Ikegami Cameras Deliver HD Video to Penguins Fans at Brand New Arena

When the NHL’s Pittsburgh Penguins moved into the new Consol Energy Center for the 2010 season, they committed fully to HD video production with three Ikegami HDK-77EC full-digital multi-format HD CMOS camera systems and one HDL-50 one-piece full-digital multi-format HD “POV” camera.

“Our guys go non-stop – there is no off-season for us,” says Chris DeVivo, Director of Media Technology for the Pittsburgh Penguins. “We chose Ikegami because we needed cameras that would match our production team’s imagination and abilities. If someone is editing or compositing footage that was captured by our Ikegami HDK-77ECs or HDL-50, it looks as good as it came off of a network truck.”

In addition to providing live in-game video on the 18,087-seat arena’s 25-ft. x 15-ft. HD scoreboard, the Penguins produce a wide range of 1080i video content year-round, including promos, TV shows, advertising, and B-roll as well as supplying regional and national networks with footage. Diversified Systems was the systems integrator for the Penguins’ new HD media center at the Consol Energy Center. Given the opportunity to build an all-new production plant from the ground up with total 1080i workflow, DeVivo arranged a shootout to select the ideal camera for the facility.

“We did the test, and as soon as I saw the Ikegami, I said, ‘Whose camera is that?’ – it stood out that much,” DeVivo says. “It just looks more real. The CMOS image processing helped to separate the HDK-77EC from the rest of the pack, right out of the box. The value made it an even easier choice – I couldn’t believe the picture I was getting from such a cost-effective camera.”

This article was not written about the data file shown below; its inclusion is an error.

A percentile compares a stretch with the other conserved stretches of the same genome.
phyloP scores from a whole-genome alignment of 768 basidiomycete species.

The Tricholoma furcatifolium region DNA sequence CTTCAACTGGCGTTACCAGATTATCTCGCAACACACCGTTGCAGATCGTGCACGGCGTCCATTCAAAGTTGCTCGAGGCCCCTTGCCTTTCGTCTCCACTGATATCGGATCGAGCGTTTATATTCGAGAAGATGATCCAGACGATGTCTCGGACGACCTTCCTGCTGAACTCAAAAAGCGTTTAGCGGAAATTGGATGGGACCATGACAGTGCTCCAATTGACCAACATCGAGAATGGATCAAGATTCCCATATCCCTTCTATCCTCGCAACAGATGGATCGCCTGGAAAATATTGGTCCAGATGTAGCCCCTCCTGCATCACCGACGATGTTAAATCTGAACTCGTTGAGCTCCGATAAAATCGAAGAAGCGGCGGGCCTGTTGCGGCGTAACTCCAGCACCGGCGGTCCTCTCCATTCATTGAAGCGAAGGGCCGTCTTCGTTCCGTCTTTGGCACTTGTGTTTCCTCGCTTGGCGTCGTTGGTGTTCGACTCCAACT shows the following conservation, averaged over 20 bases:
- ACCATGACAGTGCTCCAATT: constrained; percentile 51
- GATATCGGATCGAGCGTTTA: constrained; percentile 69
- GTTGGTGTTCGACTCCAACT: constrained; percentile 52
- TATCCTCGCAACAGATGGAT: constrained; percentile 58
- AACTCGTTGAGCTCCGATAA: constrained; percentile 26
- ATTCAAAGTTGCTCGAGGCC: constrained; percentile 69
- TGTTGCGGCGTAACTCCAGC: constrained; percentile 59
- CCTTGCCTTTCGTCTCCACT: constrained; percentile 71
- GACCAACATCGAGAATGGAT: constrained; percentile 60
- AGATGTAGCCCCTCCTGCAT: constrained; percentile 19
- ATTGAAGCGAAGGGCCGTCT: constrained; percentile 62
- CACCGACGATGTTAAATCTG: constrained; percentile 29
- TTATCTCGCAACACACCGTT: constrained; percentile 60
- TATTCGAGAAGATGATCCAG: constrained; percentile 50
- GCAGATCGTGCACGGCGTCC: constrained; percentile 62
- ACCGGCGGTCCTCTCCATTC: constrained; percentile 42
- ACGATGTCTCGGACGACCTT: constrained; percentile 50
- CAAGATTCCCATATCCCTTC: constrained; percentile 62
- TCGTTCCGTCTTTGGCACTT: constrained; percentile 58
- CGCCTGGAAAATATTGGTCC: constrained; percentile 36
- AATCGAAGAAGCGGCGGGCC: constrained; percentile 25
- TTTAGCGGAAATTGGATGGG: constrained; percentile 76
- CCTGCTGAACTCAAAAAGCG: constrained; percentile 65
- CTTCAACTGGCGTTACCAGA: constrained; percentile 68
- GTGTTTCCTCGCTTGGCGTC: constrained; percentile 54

Since the Penguins’ debut in the Consol Energy Center, DeVivo has deployed Ikegami’s HDK-77EC portable docking-style dual-format HD cameras throughout the arena. Meanwhile, the Ikegami HDL-50 one-piece “box” camera with 2.5 mega-pixel CMOS sensor provides a POV perspective shooting down at the ice from high above at the central scoreboard.

“We wanted to share as much as we could, and be sure that the networks would take our shots from every angle,” explains DeVivo. “We went with the HDL-50 up there, and it’s unbelievable. Every network that’s been here has taken that camera live to replay, and they can’t get over how good it looks for a center robotic camera. And – again – I’m extremely impressed by the quality we got for the price we paid.”

With the eyes of NHL fans everywhere on their work, DeVivo admits to being a demanding client that repeatedly puts his vendors to the test. “Ikegami has shown me that they’re just as agile and flexible as our work dictates,” he says. “We get immediate response and resolution from their service, whenever we have a need.”

Ikegami’s HDK-77EC HD cameras employ three 2/3-inch 2.5 mega-pixel CMOS imaging sensors with native interlace or progressive readout for 1080i/720p format flexibility, a wide dynamic range, lower power consumption, and reduced operating temperature. The HDK-77EC is a docking style portable camera that can connect to fiber or triax for convenient, lightweight, mobile flexibility via Ikegami’s CCU-890M camera control unit. Users can choose the type of camera cable with a simple switch on the CCU, combined with mounting a docking FA Fiber Adapter or TA Triax Adapter to the camera head.

Ikegami’s HDL-50 is a one-piece full digital native multi-format HD POV camera with matching sensors and digital processing with the studio cameras, and operating from the same remote control panels. It is designed for superior-quality video capture in inaccessible locations. This camera also employs three advanced 2/3-inch 2.5 mega-pixel CMOS imaging sensors; these provide native multi-format HD operation, including 1080/59.94i and 720/59.94p directly from the camera head. In addition to achieving a wide dynamic range, CMOS sensors include significant circuitry that provides a digital video interface between the sensor and Ikegami camera’s DSP. The technology is very small with low power consumption. This end-to-end digital processing has been realized through the use of a highly advanced ASIC chip for a full digital stream through the camera to the HD-SDI output.

“We stay in close touch with our fans, and they’re amazed at what they’re seeing this year,” Chris DeVivo says. “They appreciate the commitment we’re making to be top of the line. The performance of Ikegami is a perfect example of that.”

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